We don’t have great estimates yet for Arizona and New Mexico (Nevada isn’t really like either in nominating contests,, nor is Texas in the context of Super Tuesday), so we’ll skip them.  Connecticut and Rhode Island (103 delegates combined) would tend to follow the rest of New England.  I’ll cut Bernie’s margin in Vermont in half (Hillary was skunked there because she was below 15%, which won’t happen elsewhere) and we get about a 56% to 44% split in delegates.  So we take 12% of 103 and give Bernie another 12 delegates.  Now we’re up to making up 47 of the 320 margin from the first 280 delegates we’ve examined.

Washington, Oregon, and Hawaii have 226 delegates combined.  With all but Oregon being caucuses, these liberal states might be expected to give Bernie a 25% delegate edge, so that would be another 56 delegates.  Now he’s estimated to cut down the lead by 103 delegates out of the first 506 that we’ve examined.

We could continue on — Hillary will probably do well in Maryland and DC, Bernie in New Jersey and Kentucky, and so on — but the message is clear.  With about 2400 pledged delegates left to be chosen in a far superior set of states than what he’s faced so far, Bernie has hard work ahead of him but no reason for pessimism.  And — now running a 10K race instead of an 800 meter spring — he has time to focus on many of the isolated states in the schedule.

After Wisconsin, he’ll have almost three weeks with nothing on his mind (other than Wyoming) except for New York, Pennsylvania, and the smaller states around them.  After Indiana, West Virginia, and then Kentucky and Indiana on May 17th, the candidates will have three weeks to cover three small states (Montana and the Dakotas), one slightly larger one (New Mexico), one fairly big one (New Jersey) — and the biggest prize of all.

California, that prize, is very likely to have a decisive say this year.  (So might DC the following week!)  Bernie will probably need to do quite well here, but it’s a good state for him.  And there’s a lot that can happen to both of their campaigns in the 12 weeks between then and now.

You may not be hearing much about this from the establishment media, which seems desperate not to cover the campaign of the democratic socialist who poses such a threat to Wall Street and other owners of the major media itself.  You will hear a lot about people patting Bernie on the head, thanking him for making Hillary a better candidate, and telling him that now, however, he’s done.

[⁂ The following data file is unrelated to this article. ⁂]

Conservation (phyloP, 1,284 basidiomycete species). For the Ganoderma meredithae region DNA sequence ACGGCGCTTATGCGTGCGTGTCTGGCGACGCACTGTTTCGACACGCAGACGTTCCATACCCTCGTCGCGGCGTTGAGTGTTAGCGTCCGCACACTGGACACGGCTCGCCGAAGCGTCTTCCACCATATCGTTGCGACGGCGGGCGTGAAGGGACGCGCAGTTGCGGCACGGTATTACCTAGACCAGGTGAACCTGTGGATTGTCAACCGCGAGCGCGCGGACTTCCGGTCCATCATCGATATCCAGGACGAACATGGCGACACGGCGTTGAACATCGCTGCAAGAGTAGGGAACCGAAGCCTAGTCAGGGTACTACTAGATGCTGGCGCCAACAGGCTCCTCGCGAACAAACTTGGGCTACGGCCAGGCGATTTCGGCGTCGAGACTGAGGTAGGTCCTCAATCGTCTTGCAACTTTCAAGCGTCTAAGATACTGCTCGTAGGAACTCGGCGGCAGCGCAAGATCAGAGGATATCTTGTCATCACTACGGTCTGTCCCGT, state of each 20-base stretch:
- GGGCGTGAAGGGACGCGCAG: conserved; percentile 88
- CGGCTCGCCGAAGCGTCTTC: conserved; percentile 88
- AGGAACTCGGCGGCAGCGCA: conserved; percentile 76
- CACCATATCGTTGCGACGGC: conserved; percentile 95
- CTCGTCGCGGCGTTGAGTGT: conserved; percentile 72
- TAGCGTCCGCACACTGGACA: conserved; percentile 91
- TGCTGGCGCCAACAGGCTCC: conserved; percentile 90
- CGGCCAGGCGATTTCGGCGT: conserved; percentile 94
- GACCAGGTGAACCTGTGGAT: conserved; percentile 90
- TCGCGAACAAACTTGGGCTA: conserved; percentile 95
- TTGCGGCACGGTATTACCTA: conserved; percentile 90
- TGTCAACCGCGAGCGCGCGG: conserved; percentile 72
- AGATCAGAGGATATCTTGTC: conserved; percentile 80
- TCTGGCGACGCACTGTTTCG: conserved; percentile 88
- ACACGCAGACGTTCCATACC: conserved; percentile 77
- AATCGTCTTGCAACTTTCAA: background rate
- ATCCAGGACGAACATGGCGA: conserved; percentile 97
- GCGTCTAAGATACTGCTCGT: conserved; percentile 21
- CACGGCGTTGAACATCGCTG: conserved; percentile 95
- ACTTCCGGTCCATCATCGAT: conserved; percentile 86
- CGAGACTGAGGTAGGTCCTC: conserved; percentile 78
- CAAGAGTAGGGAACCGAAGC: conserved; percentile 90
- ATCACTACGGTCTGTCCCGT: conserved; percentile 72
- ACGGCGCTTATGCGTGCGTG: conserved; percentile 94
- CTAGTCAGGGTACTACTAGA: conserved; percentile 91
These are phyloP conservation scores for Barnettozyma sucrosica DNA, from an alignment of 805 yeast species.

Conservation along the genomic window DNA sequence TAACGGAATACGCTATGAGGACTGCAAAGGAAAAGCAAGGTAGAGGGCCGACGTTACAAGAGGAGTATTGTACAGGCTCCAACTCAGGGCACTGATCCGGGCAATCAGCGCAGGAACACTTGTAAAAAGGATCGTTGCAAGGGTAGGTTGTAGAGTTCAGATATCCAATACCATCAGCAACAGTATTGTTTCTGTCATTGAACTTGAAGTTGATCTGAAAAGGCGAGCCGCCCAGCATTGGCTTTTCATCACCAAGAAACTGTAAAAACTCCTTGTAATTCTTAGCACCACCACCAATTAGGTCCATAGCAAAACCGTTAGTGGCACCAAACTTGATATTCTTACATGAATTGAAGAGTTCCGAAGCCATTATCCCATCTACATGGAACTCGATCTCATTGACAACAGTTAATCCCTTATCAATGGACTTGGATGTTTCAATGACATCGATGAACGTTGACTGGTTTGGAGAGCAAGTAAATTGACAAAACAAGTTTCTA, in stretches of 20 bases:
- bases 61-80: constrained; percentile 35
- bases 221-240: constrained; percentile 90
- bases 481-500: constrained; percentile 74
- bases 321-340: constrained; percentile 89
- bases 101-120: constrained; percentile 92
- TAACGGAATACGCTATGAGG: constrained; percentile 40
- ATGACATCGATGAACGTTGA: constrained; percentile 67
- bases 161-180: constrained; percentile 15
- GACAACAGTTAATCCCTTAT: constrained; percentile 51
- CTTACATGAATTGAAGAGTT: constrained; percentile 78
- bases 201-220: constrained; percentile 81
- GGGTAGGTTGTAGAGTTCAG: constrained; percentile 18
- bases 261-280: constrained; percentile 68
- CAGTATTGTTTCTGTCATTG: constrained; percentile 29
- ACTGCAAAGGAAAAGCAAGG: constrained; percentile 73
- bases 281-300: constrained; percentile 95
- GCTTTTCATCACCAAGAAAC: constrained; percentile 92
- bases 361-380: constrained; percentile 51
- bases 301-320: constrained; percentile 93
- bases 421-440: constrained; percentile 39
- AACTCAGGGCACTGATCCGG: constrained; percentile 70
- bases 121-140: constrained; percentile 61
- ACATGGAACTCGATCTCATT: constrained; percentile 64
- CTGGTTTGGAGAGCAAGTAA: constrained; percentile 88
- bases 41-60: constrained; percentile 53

That’s all bullshit.  He can raise plenty of money and do so without compromising himself.  There’s no reason for him to leave the race before California, where a strong campaign could put him in the driver’s seat.  The odds may now slightly favor Hillary — but she’s already blown bigger advantages than this.

We on Bernie’s side will not take a dive because we’re not nervous about Bernie winning at all.  We will fight tooth and nail until Bernie tells us it’s over.  This ain’t some kind of kabuki — it’s a real contest, and we’re going to see it through — including all the way to Orange County.


About Greg Diamond

Prolix worker's rights and government accountability attorney. General Counsel of CATER, the Coalition of Anaheim Taxpayers for Economic Responsibility, a non-partisan group of people sick of local corruption. Deposed as Northern Vice Chair of DPOC in April 2014 when his anti-corruption and pro-consumer work in Anaheim infuriated the Building Trades and Teamsters in spring 2014, who then worked with the lawless and power-mad DPOC Chair to eliminate his internal oversight. Runs for office sometimes, so far to offer a challenge to someone nasty who would otherwise have run unopposed. Someday he might pick a fight intending to win it rather than just to dent someone. You'll know it when you see it. None of his pre-putsch writings ever spoke for the Democratic Party at the local, county, state, national, or galactic level. A family member works part-time as a campaign treasurer. He doesn't directly profit from that relatively small compensation and it doesn't affect his coverage. (He does not always favor her clients, though she might hesitate to take one that he hated. He does advise some local campaigns informally and generally without compensation. If that changes, he will declare the interest. He also runs a less frequently published blog called "The Brean," for his chosen hometown, where he is now fighting with its wealthiest and most avaricious citizen-donors. This just seems to be his way.